Like a swarm of killer bees descending on Bondi Beach, the droning buzz started about 8.55am, when the first of the preferred runners began the descent down Military Road. And by 9.30am, weary backpackers naive enough to stumble out onto Campbell Parade were in for a rude shock.
Superheroes, fairies and Lego men in suits, gorillas, bananas and colourful boots - it was like a Pixar film come to life, and everyone was running from Shrek.
About 85,000 people braved brutal conditions to take part in The Sun-Herald City2Surf, presented by Westpac, battling head colds and freezing head winds to take part in the world's biggest fun run and raise almost $4 million for charities.
As the elite runners were released on the crack of the starter's pistol, the remainder of the capacity crowd discarded jackets, jumpers and tracksuits in favour of suffering through spitting rain. The mass apparel dump was a final shirt-off-the-back donation to the Salvation Army.
The North Bondi Surf Club patrol ran in the name of tradition, the banana woman ran for Barnardo's children's charity and the University of NSW Run for Louise group ran in memory of Louise Brown, a law student who died in a Paris fire last year. The UNSW group aims to raise money for the Louise Brown Award, which will provide financial support for an internship abroad that promotes human rights.
''It's a tough race and it doesn't get any easier when the wedgy kicks in off the start and the chafing sets in up the first hill,'' yelled members of the North Bondi Surf Club crew, dressed in vintage life saving attire, Speedos and carrying a rope and reel.
Almost every entrant ran in the name of a good cause, including the chef Neil Perry, who raised more than $41,000. Team Stillbirth gathered more than $107,000 to save infants, while the Cure our Kids and Bandaged Bear teams raised almost $80,000 and $45,000 respectively.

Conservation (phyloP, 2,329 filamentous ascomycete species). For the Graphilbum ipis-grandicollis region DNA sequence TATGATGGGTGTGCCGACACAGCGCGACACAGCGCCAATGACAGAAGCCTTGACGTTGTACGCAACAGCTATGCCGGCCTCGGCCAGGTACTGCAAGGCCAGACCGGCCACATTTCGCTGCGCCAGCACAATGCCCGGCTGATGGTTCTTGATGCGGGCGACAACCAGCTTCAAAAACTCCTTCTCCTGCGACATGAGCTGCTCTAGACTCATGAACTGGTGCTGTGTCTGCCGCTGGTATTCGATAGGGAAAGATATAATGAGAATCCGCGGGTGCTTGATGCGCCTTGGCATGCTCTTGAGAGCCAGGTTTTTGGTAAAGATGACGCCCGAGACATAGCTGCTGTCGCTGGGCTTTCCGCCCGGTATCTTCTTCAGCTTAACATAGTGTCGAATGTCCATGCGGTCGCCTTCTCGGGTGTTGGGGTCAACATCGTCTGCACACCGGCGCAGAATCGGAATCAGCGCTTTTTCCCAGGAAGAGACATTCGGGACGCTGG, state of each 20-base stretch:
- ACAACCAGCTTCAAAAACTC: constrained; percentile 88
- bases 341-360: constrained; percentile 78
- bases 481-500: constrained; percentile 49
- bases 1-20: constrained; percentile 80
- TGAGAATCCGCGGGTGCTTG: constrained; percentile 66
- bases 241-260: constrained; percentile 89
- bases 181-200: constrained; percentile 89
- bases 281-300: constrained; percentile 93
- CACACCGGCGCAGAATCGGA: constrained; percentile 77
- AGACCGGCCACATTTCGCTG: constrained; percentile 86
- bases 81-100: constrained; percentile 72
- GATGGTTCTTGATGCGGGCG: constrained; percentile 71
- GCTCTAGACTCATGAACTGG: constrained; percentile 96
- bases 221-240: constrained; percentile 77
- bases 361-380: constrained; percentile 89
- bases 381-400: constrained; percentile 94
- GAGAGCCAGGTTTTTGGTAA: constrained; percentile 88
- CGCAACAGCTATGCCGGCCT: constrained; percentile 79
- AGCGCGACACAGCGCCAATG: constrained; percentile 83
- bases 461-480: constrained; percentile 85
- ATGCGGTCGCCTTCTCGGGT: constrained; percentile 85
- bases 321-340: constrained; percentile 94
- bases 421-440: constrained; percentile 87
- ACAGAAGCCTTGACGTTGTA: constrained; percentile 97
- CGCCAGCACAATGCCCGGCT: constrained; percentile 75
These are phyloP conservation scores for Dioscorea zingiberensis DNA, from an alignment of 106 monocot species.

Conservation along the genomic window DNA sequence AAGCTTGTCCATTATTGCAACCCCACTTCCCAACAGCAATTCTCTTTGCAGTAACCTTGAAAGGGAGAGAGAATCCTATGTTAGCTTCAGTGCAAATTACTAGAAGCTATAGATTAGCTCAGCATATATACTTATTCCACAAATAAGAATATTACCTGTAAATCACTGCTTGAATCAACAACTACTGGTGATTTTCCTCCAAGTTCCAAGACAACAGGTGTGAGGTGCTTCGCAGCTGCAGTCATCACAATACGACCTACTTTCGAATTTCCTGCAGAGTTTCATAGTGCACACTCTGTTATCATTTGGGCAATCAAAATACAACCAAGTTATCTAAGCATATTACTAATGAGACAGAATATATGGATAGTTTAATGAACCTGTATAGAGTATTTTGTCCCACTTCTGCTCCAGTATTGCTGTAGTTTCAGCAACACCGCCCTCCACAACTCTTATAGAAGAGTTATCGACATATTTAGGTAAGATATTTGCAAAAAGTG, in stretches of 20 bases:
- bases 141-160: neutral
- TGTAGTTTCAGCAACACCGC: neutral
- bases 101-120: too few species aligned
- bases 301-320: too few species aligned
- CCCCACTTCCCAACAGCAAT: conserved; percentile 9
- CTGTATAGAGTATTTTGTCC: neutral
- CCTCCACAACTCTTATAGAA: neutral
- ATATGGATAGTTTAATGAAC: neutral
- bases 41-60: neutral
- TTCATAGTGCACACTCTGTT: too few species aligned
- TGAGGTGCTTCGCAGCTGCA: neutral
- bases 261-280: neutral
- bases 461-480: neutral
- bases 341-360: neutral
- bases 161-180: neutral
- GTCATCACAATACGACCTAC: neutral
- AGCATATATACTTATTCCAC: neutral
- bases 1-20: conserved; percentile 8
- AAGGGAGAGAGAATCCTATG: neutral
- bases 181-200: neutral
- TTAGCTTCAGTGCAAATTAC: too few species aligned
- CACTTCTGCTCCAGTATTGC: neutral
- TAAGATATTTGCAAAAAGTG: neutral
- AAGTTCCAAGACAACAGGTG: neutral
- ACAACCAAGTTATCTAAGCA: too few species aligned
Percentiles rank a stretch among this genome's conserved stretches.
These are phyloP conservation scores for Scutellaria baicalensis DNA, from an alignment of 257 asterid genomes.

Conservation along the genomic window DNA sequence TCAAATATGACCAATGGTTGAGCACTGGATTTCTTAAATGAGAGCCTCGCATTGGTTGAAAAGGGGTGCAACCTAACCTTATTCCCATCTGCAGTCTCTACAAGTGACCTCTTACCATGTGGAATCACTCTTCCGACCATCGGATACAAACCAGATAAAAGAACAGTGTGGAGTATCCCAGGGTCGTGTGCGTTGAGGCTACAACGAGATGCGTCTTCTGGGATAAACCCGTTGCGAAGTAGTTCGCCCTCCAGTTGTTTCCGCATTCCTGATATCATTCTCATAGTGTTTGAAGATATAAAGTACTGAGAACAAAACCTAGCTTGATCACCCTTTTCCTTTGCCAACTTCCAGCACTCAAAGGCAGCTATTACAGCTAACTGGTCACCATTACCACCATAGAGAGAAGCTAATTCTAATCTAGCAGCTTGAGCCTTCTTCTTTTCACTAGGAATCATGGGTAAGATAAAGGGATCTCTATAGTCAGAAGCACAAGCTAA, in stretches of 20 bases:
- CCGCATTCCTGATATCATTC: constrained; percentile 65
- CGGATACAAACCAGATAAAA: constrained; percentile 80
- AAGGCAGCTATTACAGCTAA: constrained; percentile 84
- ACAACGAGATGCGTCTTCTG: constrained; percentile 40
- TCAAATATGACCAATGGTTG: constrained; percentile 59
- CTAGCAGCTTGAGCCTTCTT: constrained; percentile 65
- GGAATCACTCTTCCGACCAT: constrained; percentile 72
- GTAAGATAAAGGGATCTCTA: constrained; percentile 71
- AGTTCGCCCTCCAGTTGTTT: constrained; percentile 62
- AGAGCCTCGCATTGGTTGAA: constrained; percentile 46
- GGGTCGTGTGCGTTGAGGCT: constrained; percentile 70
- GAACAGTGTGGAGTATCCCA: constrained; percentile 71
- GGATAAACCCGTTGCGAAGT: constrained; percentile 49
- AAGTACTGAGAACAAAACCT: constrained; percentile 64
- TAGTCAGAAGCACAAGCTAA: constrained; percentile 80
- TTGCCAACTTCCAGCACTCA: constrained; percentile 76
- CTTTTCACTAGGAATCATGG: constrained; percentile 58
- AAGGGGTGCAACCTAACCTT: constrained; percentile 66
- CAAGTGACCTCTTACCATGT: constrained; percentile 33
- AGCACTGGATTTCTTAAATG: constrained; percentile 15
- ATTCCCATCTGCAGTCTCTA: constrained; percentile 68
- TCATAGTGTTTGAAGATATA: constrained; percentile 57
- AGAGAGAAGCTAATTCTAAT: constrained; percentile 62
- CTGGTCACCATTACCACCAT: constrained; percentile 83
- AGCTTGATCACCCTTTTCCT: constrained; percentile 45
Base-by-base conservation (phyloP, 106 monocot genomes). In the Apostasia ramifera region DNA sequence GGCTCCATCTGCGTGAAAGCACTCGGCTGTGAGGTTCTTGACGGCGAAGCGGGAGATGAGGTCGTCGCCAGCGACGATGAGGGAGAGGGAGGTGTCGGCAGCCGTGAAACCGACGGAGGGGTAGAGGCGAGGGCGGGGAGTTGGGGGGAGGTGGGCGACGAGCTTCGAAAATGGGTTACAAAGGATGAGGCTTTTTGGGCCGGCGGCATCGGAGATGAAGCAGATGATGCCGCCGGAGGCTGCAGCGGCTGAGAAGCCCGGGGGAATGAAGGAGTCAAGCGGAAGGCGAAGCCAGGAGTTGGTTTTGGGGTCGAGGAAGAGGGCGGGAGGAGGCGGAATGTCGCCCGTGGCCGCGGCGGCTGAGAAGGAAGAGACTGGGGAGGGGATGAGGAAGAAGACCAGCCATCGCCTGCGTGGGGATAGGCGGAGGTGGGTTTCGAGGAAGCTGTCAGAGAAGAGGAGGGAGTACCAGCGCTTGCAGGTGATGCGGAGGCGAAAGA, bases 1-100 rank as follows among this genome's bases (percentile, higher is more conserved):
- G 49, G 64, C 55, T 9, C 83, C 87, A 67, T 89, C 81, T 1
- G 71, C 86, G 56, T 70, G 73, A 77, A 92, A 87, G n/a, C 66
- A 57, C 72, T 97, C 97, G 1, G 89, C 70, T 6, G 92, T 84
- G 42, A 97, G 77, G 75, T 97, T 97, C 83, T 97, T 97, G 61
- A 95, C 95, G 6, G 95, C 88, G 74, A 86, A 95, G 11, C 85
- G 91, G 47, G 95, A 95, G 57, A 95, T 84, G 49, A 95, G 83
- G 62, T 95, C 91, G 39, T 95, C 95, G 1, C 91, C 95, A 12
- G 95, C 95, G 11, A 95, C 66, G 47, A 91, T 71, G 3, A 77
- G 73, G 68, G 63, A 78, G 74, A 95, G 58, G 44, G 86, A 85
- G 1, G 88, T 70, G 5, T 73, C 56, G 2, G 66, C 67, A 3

And while Melbourne's Liam Adams crossed the Bondi Beach finish line first in just 41 minutes, 31 seconds and the women's winner, Lara Tamsett from Coogee, crossed the line at 46.55, every entrant was a winner - even those escorted over the finish line by wheelchair, bloodied and bruised from nasty falls among an anxious crowd.
Fathers were dragged puffing across the finish line by their sons, as mothers pushed prams occupied by toddlers oblivious to the might and effort required to trek the 14-kilometre course and that endless climb known as Heartbreak Hill.
And, as unattractive as 85,000 heaving, bloated faces gasping for air is, there are few things more beautiful than seeing the overriding sense of accomplishment on an assortment of faces, big and small, young and sore, as complete strangers embraced one another in a true acknowledgement they had all shared in an experience none of them would likely forget. And they'd got a medal to prove it.